Is Fracking for Geothermal Energy Green or Dirty?

Geothermal energy is clean and green, but it's also hard to find good sites for its development. Stealing a page from fracking's playbook could change all that, but does it sully geothermal's pristine reputation in the process? Watch this video to hear more about what could be a game-changing technology.

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  • Report this Comment On August 24, 2013, at 4:18 PM, BobWallace wrote:

    First, Basel. It was dumb.

    Basel is close to a know sizable fault line. It is a city which has previously experienced major damage from earthquakes but has never been "hardened" as have buildings in California.

    Second, drilling holes in the ground can cause small tremors. We've seen that will oil wells for a hundred years. Our natural gas well drilling and fracking is causing small tremors.

    The major problem that needs to be solved for enhanced/hot rock geothermal is how to drill large diameter holes. Geothermal needs larger holes than do oil wells. This is a technical/engineering problem.

    Then there's fracking, or as the industry is starting to call it, shearing. It's going to cause small tremors at times. This means that we need to pick our sites carefully at first. Do the first wells away from where people live until we determine if there is an actual problem. As long as we don't trigger slippage in a major fault it's not likely that the resulting tremors will be felt even a few miles away.

    The geothermal industry is avoiding the term fracking because they've learned how to shear the rock without using fracking chemicals. A company called AltaRock managed to shear at three separate levels in a single hole a few months back and used none of the oil industry's fracking chemicals. That is a major development because it means that we can extract a great deal more energy from a single well, and it's the drilling that is expensive.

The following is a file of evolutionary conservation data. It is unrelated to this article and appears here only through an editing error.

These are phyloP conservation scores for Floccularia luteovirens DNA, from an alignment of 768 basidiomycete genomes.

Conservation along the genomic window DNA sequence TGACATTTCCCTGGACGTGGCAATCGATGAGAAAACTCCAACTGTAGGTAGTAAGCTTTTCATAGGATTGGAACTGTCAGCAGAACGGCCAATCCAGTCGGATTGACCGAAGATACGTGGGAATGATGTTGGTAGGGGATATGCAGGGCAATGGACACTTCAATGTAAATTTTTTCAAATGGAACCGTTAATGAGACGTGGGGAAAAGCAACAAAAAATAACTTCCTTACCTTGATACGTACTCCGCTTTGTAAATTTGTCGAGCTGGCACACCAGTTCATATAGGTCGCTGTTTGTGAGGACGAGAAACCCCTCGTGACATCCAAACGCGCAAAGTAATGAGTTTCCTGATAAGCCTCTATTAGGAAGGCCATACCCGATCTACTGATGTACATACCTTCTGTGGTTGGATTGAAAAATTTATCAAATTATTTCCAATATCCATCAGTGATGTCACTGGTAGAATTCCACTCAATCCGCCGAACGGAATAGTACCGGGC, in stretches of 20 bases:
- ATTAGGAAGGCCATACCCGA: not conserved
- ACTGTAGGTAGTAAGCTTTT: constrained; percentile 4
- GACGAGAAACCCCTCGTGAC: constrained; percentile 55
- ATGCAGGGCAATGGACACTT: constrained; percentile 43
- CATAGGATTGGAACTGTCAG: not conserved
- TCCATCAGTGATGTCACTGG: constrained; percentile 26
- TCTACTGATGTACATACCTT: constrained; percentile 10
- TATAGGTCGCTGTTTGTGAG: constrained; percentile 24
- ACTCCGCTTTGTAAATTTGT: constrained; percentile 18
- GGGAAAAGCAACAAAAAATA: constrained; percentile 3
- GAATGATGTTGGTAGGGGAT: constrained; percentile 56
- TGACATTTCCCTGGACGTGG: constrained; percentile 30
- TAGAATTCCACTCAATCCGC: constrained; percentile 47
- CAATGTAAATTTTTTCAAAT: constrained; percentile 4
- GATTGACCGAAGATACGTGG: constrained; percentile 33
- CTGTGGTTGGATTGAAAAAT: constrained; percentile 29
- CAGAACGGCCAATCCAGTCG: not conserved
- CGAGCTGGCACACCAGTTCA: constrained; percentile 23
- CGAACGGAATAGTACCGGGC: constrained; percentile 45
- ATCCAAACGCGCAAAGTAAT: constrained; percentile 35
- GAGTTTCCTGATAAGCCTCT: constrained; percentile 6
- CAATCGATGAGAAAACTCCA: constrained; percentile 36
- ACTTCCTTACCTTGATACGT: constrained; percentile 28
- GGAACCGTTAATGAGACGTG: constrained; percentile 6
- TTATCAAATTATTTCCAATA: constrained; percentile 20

• Report this Comment On August 27, 2013, at 11:29 PM, winemanjmr wrote:

    Yeah, I'd say Sara Murphy aptly describes herself as an optimist--apparently, an incurable one.

    EGS is a sham and will never be a game changer. Ormat and CPN saw an opportunity to feed at the public trough to do some one-off stimulations of marginal acreage and were successful in established geothermal fields, not the hinterlands needed for widespread EGS application. Alta Rock can issue press releases but can't economically build EGS plants. And, you are darn tooting that EGS will create significant earthquakes wherever it is attempted--Basel is not a one-off. The MIT study of 2006 was just an effort to stimulate federal funding--seven years later and virtually nothing has happened.

    Don't be fooled--geothermal EGS is not an energy panacea.

  • Report this Comment On September 01, 2013, at 4:50 PM, BobWallace wrote:

    "And, you are darn tooting that EGS will create significant earthquakes wherever it is attempted--Basel is not a one-off. "

    Since we've had two enhanced geothermal plants created in the last year and we have another one that has been operating in Europe for some years - all without significant earthquakes - I think we can dismiss that claim.

    Will EGS become become inexpensive to compete with other renewable generation? Time will tell. It's very early in the first quarter to declare a winner. We should at least play the first half, don't cha think?

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